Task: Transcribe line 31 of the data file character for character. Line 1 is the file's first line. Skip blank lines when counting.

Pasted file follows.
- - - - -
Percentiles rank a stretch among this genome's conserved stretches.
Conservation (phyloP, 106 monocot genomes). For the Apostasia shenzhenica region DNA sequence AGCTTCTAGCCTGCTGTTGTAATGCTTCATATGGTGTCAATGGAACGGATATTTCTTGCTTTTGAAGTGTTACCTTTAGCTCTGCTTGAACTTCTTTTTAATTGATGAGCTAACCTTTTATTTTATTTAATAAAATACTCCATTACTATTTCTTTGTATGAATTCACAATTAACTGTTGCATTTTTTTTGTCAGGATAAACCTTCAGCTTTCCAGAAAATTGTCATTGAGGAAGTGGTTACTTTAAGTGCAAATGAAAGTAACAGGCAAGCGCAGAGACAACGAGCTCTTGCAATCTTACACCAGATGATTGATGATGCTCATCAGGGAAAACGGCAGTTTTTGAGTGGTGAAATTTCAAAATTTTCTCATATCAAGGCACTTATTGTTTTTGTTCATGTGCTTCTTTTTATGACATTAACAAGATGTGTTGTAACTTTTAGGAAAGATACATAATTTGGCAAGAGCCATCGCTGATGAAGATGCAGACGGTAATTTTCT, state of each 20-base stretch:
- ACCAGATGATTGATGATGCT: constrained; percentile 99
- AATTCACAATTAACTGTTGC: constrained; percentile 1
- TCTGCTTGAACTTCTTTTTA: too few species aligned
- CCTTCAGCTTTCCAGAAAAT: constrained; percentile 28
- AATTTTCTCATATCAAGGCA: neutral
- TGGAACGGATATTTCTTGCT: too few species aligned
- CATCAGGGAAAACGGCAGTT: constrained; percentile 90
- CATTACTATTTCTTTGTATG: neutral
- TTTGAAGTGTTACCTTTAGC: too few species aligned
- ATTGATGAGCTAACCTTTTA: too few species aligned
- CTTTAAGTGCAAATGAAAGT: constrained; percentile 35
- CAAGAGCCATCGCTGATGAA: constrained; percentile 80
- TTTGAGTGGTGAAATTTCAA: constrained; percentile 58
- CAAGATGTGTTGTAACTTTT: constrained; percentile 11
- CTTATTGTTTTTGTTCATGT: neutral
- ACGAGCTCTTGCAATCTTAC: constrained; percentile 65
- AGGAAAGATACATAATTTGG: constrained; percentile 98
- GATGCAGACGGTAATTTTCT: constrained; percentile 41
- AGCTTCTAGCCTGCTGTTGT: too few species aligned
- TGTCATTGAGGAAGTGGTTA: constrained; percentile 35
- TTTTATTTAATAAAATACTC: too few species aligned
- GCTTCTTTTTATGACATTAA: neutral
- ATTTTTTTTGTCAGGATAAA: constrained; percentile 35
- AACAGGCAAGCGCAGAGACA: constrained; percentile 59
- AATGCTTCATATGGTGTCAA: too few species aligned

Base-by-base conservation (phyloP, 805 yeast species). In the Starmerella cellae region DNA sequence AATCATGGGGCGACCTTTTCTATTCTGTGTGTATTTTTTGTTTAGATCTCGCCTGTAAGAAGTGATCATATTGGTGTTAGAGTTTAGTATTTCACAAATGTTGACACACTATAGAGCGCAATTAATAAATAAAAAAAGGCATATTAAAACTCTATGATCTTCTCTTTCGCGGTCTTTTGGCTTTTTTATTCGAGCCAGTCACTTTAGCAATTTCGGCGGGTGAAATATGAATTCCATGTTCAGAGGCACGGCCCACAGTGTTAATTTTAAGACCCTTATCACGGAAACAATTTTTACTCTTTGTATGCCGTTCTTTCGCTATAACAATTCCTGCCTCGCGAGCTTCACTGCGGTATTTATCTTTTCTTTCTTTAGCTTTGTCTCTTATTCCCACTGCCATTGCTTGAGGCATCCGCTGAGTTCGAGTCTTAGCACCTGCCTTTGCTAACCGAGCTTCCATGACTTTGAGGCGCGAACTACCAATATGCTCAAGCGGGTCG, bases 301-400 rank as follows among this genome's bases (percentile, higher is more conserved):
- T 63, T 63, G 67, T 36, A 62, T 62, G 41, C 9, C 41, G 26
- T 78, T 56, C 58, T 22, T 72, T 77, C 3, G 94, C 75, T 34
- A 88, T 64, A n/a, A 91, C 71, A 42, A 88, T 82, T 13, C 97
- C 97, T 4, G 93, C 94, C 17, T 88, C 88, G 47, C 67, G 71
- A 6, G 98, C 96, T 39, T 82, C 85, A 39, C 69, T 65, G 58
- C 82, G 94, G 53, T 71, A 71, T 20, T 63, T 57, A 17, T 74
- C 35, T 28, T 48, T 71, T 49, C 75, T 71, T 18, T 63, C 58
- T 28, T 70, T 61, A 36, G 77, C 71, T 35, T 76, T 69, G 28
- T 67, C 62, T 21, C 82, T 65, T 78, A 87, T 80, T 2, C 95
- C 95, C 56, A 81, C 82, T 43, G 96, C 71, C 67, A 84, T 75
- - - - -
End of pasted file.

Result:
- A 88, T 64, A n/a, A 91, C 71, A 42, A 88, T 82, T 13, C 97